Often called a Prince of Powys, he first appears (as Catel durnluc) in an early 9th century (abt 820) "Life of St. Germanus" copied into his "Historia Brittonum" by Ninnius.  Some 160 years later, he was included in the Harleian Ms 3859 pedigrees as "Catel dunlurc" and "Catel map Selemiaun".  Citations in the 12th century "Bonedd y Saint", as copied by various 16th century men, render his nickname as "deyrnlluc", deyrnllwydd", "dyrnlluc" and "dyrnllwch".  Peter Bartrum appears to have favored "Ddyrnllug".
         Bartrum would interpret it as "gleaming hilt" since he claims the Welsh "dwrn" means "hilt" and "lluch" means "gleaming".[1]  Even if we were to agree with both his translations (which we don't), one must first assume the words were badly misspelled and secondly assume his guess as to the intended words is the best possible guess.  We find another meaning of the nickname to be more persuasive.  The "Cadell" in Ninnius, like the biblical verse found in Psalms 113, was "raised out of the dust and set among princes"....an analogy the author used to describe a servant-boy who was elevated to kingship.  Thus "deyrn", meaning "king or monarch", coupled with "llwch" meaning "dust".  (the Welsh word-ending "ch" is phonetically identical to the word-endings "c" and "g", all three pronounced as a hard "k")
        The historical Cadell, however, was neither a humble servant of evil King Benlli nor did St. Germanus have any role in making him a king.  The purpose of the tale incorporated in the saint's Life was no more than standard hyperbole to make him look all-powerful; if Cadell was not already the king of his tribe when St. Germanus visited Britain, it was only because his father was still alive.  His family ruled the lands between Chester and the Severn before Cadell expelled the Irish usurper from his Clwydian fort and annexed the lands west of the Dee and east of the Clwyd to his adjacent kingdom.  It is not known by what name his kingdom was called in Cadell's lifetime; we think it was not called Powys until his tribe merged with another to his south about AD 470.[2] Cadell, born c. 380, would not have been alive that late.  And we suspect his nickname "king raised from the dust" was a much later invention by the author of the Ninnius tale.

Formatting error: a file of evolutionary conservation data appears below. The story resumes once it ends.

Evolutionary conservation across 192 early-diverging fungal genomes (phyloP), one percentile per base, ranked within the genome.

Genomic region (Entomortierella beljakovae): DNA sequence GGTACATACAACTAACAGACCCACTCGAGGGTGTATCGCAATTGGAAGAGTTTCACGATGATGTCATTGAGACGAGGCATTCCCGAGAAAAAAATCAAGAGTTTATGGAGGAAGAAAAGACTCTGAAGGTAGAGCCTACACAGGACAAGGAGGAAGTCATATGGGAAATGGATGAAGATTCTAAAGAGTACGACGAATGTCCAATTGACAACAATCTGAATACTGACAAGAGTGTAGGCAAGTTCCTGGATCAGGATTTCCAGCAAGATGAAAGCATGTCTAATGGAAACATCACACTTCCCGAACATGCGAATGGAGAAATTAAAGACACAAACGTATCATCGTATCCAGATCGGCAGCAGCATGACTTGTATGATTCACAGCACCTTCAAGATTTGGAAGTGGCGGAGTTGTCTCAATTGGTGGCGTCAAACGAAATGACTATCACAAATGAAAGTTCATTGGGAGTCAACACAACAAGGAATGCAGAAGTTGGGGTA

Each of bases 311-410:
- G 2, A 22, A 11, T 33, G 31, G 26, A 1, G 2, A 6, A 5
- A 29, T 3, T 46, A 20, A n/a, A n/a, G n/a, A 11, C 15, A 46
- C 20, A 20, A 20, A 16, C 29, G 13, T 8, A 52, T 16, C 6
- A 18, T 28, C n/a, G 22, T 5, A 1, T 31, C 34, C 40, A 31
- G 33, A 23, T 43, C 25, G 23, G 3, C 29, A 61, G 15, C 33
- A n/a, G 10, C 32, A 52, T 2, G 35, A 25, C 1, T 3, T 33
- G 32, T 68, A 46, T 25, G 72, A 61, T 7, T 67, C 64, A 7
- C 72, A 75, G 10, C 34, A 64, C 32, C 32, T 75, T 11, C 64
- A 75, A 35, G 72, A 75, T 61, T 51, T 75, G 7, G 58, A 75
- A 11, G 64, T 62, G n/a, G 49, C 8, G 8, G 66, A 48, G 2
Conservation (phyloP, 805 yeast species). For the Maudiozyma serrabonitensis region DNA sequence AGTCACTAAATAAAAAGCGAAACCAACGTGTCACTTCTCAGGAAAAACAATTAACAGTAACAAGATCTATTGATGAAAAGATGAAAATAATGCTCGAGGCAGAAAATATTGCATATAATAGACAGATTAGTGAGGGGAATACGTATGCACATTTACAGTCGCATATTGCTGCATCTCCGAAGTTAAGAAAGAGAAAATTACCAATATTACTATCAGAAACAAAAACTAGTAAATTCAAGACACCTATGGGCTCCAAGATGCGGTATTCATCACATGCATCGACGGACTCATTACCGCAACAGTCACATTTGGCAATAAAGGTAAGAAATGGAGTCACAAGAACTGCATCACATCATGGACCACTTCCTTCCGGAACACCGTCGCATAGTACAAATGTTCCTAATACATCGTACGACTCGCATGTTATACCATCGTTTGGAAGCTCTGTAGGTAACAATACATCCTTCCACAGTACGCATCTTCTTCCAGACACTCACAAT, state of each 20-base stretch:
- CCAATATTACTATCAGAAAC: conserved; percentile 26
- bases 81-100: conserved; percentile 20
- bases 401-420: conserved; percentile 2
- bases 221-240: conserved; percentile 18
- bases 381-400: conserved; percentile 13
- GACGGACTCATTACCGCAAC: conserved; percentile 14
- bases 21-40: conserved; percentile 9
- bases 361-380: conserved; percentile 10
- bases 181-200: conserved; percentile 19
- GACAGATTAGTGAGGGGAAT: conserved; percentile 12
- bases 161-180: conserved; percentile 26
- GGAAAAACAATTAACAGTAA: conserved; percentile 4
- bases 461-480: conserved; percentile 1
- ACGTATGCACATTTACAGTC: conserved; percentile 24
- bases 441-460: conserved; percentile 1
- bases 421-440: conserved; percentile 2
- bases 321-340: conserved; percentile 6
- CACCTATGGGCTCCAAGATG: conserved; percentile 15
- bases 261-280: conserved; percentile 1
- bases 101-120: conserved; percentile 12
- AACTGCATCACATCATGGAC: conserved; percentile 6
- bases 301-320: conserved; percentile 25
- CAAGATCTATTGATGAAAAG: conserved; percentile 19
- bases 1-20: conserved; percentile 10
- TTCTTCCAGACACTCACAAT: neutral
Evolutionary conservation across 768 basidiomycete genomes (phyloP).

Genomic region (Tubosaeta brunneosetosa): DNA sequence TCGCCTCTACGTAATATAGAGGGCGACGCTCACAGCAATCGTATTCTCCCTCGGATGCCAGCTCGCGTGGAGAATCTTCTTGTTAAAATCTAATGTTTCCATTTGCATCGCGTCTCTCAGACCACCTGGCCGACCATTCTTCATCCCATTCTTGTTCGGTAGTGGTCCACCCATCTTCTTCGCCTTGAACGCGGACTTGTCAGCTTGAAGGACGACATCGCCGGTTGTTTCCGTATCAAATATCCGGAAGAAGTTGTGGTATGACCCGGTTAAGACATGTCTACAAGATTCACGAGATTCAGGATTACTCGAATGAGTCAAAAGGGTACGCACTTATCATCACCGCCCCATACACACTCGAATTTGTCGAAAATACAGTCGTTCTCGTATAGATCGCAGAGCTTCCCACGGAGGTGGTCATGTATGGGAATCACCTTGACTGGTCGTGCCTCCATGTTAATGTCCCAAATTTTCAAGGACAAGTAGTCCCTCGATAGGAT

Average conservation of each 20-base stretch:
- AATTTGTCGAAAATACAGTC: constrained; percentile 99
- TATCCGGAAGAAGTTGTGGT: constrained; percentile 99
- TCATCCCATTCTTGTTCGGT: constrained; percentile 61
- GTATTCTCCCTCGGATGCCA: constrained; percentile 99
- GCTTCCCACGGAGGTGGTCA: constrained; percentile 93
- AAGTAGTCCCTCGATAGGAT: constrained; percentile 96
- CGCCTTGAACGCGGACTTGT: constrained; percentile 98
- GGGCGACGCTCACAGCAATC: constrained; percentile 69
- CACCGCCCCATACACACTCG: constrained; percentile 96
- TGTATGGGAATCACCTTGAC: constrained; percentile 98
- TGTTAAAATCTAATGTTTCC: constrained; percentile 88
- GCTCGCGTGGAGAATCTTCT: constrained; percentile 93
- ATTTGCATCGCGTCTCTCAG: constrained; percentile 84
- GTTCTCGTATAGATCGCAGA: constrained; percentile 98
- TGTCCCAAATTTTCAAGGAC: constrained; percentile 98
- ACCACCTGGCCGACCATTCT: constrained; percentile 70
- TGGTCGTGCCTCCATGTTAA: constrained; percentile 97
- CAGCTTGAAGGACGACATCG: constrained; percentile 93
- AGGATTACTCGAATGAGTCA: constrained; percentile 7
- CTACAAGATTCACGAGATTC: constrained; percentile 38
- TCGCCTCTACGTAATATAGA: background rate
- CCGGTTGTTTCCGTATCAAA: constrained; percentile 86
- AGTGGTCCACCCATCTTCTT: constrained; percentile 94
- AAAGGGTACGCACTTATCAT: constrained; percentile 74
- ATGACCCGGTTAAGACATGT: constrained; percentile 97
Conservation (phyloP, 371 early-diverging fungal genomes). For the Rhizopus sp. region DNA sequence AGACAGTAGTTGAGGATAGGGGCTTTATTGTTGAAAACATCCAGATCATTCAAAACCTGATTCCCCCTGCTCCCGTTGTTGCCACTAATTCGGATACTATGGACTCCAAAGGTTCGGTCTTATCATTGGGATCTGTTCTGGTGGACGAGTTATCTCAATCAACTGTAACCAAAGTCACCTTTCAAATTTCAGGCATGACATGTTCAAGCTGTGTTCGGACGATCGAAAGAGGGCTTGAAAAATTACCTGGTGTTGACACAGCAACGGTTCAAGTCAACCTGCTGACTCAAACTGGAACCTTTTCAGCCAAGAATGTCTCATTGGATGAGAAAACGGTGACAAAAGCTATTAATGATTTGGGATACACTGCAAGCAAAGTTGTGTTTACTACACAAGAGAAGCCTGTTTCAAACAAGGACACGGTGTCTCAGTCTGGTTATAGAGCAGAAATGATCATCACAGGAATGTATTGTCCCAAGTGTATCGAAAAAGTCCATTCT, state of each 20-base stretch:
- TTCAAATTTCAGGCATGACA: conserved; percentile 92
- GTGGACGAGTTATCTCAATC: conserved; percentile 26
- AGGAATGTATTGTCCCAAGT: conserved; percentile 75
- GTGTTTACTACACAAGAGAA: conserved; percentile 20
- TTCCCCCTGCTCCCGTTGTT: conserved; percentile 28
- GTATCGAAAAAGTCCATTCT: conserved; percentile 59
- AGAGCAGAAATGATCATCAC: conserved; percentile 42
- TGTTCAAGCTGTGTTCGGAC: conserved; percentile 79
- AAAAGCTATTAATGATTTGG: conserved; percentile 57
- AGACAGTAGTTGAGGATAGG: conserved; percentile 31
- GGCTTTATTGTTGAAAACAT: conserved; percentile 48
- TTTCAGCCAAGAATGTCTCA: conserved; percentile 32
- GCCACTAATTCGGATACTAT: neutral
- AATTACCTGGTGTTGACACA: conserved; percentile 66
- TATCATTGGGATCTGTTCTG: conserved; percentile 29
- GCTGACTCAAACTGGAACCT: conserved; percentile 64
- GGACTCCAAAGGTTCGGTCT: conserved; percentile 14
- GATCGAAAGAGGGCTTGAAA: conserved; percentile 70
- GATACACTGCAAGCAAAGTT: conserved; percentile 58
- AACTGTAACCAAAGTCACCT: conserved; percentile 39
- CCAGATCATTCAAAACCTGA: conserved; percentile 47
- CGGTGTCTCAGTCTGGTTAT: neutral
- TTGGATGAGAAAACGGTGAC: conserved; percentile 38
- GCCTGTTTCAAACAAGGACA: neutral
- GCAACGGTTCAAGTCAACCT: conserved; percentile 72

The early source[3] which calls Cadell "map Selemiaun" has never been explained.  Other early pedigrees call his father either Cadeyrn/Catigern or Pasgen.  Perhaps a corrupted version of Celeinion or Selyfiawn[4], we suggest 'Selemiaun' was Cadell's mother and that she was so well-known when the pedigree was drafted that it was thought unnecessary to further identify her.[5]  Born c. 365, Cadell's mother might have been a daughter of Selyf of Llydaw, father of King Aldroen.  Llydaw was then the territory which lay west and north of the Dee....the northeastern part of today's Wales.  During the lifetime of Cadell and after the Roman legions departed, Irish squatters had moved into parts of Wales and we think Benlli led such a group.  About the year 430, Cadell attacked and burnt his fort (not fire from heaven called down by St. Germanus).  We suggest he may have been asked to do so, and assisted, by his mother's family into whose lands Benlli had settled. 
         Some early sources [6] make Cadell the grandson of Vortigern by mistaking two same-named men.  The "Cadeyrn ap Gwrtheyrn" often called the father of Cadell was actually a paternal ancestor born c. 220.  In the 4th following generation was another man named Cadeyrn who probably WAS the father of Cadell.  That group of early pedigrees [7] which make him "Cadell ap Pasgen ap Brydw ap Rhuddfedel Frych ap Cadeyrn ap Gwrtheyrn" omit only "ap Cadeyrn" immediately following Cadell.  Other early citations DO say "Cadell ap Cadeyrn" [8] but mistake his father for the earlier Cadeyrn ap Gwrtheyrn.  That Gwrtheyrn was born c. 185 and was NOT the one called Vortigern.  We suspect he was, however, the ancestor of Vortigern.